Snowball’s 1st Taste of Matchmaking – Part 2

Enjoy this short story featuring Snowball the kitten in her new home, Weber Haus, a beautiful Victorian inn filled with love. Wrapping up from the part 1:


“It’s too late for that,” Morgan managed to choke the words out. Shaking Nick off, she started up the stairs.

Except Snowball ran past her and then turned, hopping into her path so that Morgan had no place to step.

“Move,” she whispered at the cat. Desperation to save face and get the heck out of here prodded her to go faster.

She tried to take another step, and Snowball hopped in the way again. “Darn it, cat. Emily was right about you.”

“I love you.”

She jerked to a halt at Nick’s words low-voiced words. Then shook her head, because she couldn’t have heard him right. This was the same man who’d broken things off with her. Who’d said he wasn’t sure if he loved her and it wasn’t fair to keep her waiting.

Who’d taken her heart and stomped on it until she was bruised and bleeding on the inside.

Morgan leaned over, scooped Snowball up in her hands so the kitten couldn’t get in her way again…and walked away.


Shock held Nick immobile at the bottom of the steps.

Morgan walked away. Hadn’t even acknowledged his declaration, as blurted out as it had been. She’d done the one thing he was trying to stop.

He ran a hand through his hair, no doubt standing the thick, sandy strands up on end, and glanced at the woman who’d greeted him at the door.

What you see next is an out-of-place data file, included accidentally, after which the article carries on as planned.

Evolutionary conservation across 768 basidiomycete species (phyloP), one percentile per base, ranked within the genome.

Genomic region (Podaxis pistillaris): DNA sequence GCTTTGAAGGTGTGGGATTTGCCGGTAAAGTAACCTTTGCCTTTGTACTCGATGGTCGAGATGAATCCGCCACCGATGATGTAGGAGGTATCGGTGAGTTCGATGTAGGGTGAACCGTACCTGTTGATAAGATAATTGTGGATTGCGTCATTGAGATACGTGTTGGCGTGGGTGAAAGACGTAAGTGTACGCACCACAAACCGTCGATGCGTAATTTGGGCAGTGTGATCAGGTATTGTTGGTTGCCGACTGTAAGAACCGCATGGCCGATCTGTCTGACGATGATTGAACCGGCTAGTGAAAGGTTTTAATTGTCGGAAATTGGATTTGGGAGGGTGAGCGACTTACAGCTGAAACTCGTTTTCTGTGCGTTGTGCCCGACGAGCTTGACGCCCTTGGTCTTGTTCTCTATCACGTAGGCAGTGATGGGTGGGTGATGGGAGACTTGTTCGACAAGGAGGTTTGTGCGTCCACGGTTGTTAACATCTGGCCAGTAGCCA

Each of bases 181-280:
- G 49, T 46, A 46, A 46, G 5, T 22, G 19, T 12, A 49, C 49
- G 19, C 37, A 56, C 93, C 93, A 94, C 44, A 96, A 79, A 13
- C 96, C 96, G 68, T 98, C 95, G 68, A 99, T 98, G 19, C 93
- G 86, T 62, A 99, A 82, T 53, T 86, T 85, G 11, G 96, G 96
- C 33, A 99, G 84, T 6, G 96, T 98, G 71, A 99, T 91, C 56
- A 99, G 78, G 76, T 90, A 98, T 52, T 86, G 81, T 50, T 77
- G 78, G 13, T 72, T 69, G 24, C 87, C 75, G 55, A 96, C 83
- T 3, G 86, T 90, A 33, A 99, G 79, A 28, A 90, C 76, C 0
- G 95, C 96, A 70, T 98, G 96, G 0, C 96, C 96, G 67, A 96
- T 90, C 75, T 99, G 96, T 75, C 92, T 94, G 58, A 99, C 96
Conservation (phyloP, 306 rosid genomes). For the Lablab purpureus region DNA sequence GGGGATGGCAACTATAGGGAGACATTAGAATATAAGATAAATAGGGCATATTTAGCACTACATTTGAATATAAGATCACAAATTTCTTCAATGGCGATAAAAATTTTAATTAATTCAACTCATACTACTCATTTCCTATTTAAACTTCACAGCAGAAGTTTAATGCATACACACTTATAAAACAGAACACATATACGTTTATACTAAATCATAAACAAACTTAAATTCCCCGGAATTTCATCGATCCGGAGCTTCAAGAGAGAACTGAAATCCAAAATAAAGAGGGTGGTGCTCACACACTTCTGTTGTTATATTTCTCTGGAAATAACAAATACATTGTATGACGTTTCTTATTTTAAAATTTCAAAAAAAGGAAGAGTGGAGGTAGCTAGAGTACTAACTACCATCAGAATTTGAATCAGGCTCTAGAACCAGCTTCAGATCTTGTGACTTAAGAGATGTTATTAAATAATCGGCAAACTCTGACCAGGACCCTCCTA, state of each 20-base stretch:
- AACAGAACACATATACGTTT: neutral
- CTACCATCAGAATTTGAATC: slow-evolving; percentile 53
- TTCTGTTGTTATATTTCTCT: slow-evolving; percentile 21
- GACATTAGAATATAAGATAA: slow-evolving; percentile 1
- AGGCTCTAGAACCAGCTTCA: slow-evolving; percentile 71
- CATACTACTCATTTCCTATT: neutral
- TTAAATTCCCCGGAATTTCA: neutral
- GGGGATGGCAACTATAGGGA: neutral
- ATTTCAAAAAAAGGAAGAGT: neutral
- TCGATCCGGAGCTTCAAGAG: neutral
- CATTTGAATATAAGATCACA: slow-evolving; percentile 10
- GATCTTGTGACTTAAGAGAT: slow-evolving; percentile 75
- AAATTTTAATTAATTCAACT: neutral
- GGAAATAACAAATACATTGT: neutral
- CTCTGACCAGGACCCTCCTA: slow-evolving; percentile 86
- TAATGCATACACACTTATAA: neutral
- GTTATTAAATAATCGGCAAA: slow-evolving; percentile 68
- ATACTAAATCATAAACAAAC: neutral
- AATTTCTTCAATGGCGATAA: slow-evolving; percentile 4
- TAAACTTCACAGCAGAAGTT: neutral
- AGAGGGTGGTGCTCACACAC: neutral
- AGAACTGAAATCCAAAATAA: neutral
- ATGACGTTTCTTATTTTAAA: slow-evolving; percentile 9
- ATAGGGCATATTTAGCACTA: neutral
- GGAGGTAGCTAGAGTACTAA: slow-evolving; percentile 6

Emma? No, Emily. She stood with her eyes wide, and eyebrows practically in her hair. “Not what I was hoping for,” he said with a self-deprecating smile.

“Clearly,” she said back.

That was no help. “What do I do?”

Emily huffed a laugh. “You must be desperate, asking a total stranger something like that. How should I know?”

“I’m head over heels in love with the woman.” He shook his head. “I can’t give up on us. Not yet.”

How could he have been so stupid as to take his dad’s advice in the first place? His father, on wife number four, who seemed to view love as some elusive thing that he could catch if he tried enough women on for size, instead of as a life-long commitment that took work and guts.

“I was an idiot.” He had no idea why he was telling Emily this.

“That’s an understatement,” a soft voice said from the top of the stairs.

Nick whipped around to find Morgan standing at the top of the stairs, the white kitten squiggling around in her hand, clearly wanting release. He sucked in sharply, for a moment wondering if this beautiful but old, Victorian-style inn was haunted and now he was seeing a ghost of exactly what he wanted.

She’d come back. He had no idea why, and he didn’t deserve it, but she’d come back.

Morgan put the kitten down then set her feet and crossed her arms. Definitely still angry and untrusting. He’d done that to her. But she was here.

“Why?” she demanded.

“Why what?” There were a hundred and three questions she could be asking. Better to clarify.

“Why did you break up with me and then ask me to marry you?”

Only the truth would work. She wasn’t going to like it. “My dad.”

She frowned. “John? What about him?”

He grimaced. This was seriously not going to go over well. “He said that when I found the woman I loved, I should break up with her. If she goes back to her life easily, then she doesn’t really love me, and it wasn’t meant to be. If she runs, she loves me.” He shrugged. “You ran.”

Morgan stared at him with a zero reaction, not even a bat of her eyelashes.

The kitten now sitting at her feet put out a paw, as if to ask if Morgan was all right. At the small touch, Morgan shook her head. “Let me get this straight. Your father—as sweet as he is—who is messed up when it comes to women, is who you decided to take advice from when it comes to our relationship?”

Nick didn’t look away or blink or fidget, which perhaps she expected him to do. “I was an idiot.”